Real time information (RTI) in liquidity management is fast becoming a must have for banks. "Back in 1999 when we started looking at it, it was very much a nice to have, a differentiator. Now in 2004 it's an essential solution. It's not a question of if, but how," said Paul Nixon, senior product manager, Banking Services, Global Payments and Cash management at HSBC and panelist on the Sibos session entitled "Real time information. Is legacy getting in the way?"

Till Guldimann, vice chairman of SunGard, sums up the "why" of real time information as risk reduction, efficiency, better data mining and better service to clients. In addition, regulators are pushing banks to provide more sophisticated historical and real time data collection. There are also costs and reputational risks for banks that don't have the right asset in the right place at the right time.

But it's the "how" of adopting RTI where many banks find the going slow and many are delaying when it comes to migrating to the available systems. As Guldimann puts it: "If we can get from Fedex real time information about where a package is, why can't we do that in banking?"

According to HSBC's Nixon, legacy systems within banks are a major hurdle to RTI systems. "The legacy driver is about who is prepared to change the way they operate today. There's no value in having the information dropped on you - you have to be prepared to use it. The reality is, if you run your system using coloured pencils and tacks you can have all the info you want but it won't do you any good unless you're prepared to change that model."

He suggests that back office solutions often take second place to sexier customer interface solutions. "The challenge is changing the way we work through the back office."

Frank J. Harris, head of correspondent banking at Mizuho Corporate Bank, agrees that adoption of RTI can be a long and painful process. "There's a lot of potential resistance within organizations because you have to filter through so many stakeholders and get approval," he said. "You get a champion within who says "let's do this" and he goes to see lots of different people and they all have a different understanding of what real time is and their reaction is generally "no" because they're busy with other things."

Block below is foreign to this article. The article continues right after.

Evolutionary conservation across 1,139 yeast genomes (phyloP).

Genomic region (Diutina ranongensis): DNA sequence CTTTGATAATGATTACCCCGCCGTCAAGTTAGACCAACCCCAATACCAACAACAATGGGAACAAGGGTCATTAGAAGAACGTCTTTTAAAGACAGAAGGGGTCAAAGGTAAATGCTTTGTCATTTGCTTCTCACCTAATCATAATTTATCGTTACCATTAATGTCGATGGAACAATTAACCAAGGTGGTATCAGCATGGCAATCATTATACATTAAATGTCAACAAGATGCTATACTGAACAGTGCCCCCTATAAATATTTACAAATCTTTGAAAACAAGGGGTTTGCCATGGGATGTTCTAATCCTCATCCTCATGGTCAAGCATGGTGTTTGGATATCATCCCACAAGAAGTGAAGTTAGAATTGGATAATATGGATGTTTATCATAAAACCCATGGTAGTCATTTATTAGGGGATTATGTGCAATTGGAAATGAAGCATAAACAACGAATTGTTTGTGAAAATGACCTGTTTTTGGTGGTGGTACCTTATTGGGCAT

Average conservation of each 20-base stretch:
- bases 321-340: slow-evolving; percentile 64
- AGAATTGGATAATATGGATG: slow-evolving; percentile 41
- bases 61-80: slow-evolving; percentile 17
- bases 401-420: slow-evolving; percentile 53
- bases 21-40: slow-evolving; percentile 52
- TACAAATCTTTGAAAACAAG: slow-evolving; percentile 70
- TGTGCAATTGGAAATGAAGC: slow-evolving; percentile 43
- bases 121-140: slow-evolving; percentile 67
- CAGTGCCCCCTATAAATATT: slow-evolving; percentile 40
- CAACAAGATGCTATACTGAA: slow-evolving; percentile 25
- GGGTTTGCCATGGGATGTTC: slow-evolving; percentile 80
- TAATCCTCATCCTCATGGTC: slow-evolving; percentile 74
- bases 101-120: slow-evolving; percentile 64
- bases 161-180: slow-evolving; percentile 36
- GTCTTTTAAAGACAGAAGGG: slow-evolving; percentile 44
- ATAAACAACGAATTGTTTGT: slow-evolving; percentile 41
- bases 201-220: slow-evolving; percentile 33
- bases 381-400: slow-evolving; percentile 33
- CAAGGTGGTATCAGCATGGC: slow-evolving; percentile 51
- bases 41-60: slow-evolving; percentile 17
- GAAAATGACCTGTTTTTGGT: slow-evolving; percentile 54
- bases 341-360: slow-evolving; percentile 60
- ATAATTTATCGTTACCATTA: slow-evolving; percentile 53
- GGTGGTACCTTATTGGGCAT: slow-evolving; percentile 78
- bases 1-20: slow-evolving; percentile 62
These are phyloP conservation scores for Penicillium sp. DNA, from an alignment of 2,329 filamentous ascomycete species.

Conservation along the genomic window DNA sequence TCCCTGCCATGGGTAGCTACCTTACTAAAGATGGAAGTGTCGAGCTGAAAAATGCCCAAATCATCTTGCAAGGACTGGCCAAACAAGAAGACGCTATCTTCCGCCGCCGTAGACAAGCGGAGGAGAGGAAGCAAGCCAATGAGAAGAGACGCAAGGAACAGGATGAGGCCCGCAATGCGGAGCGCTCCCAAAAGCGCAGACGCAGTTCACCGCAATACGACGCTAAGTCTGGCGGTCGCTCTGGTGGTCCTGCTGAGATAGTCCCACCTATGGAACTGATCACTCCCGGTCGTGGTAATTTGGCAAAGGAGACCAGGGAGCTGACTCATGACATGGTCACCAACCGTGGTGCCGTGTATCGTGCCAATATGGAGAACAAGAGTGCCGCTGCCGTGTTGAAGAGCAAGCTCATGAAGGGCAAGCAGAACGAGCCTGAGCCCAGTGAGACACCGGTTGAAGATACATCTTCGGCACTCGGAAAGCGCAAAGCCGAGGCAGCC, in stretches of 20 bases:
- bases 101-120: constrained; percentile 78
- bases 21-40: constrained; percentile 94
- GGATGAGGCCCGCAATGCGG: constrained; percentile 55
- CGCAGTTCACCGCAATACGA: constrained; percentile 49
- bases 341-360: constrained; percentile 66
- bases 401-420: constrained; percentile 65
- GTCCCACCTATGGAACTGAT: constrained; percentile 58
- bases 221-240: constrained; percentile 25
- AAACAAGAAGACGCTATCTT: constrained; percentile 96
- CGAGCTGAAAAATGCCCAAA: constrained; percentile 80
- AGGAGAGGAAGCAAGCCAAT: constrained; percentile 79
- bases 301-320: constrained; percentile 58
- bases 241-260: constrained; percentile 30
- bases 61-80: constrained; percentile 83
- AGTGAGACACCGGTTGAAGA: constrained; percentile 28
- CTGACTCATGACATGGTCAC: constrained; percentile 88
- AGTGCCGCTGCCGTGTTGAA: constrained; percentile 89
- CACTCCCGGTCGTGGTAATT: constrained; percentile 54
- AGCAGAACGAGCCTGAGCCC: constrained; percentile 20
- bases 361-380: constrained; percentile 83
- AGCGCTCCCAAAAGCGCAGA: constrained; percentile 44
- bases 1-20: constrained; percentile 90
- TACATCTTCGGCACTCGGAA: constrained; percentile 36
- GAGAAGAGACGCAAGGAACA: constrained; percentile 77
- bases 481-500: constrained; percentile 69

Providers of RTI systems could be doing more to speed up the adoption among potential clients by considering RTI within the context of the user's existing systems, argued Guldimann. Providers must deliver RTI in a way that makes sense for the client because the challenge is not about having the information but using it in a meaningful way.

"We have to somehow organize the bits of information we give to clients in the process that the client uses it. We have to be very careful about what sort of information we provide and in what context," he said.

Richard Pattinson, senior director of settlement strategy and systemic risk at Barclays and moderator for the session, agreed. "RTI is not the silver bullet in and of itself, it needs to be integrated in a number of applications. What we're talking about is the lifetime tracking of a payment. That can happen with real time information."

Legacy need not be an insurmountable barrier to adopting real time systems, said Mizuho's Harris. "I see the answer in three things: engage, engage, engage," he said. "Engage your Nostro providers - do they have real time? If not should you talk to others that do? Engage real time partners to get advice and value from them. Engage vendors and system providers - can they provide a system for you bearing in mind that we all have legacy systems that are not going to be swept away. Can they provide systems around that?"

Phased transition to RTI systems is one way to overcome the existing inertia. "I get the argument that if everyone is not on real time it doesn't really work. That is a hard one because there is so much investment in legacy systems and it's too costly to change everything overnight, over a year or even over five or 10 years time," said Guldimann. "So you look at what you can change."

Identifying areas where legacy could be sidestepped can also provide solutions. "eBay is a true innovation [in an area] where we don't have any legacy systems. We should look at other areas of the economy where someone has started something in a green field and not just look at areas where we can make things a little bit better and a little bit faster within our legacy systems," he said.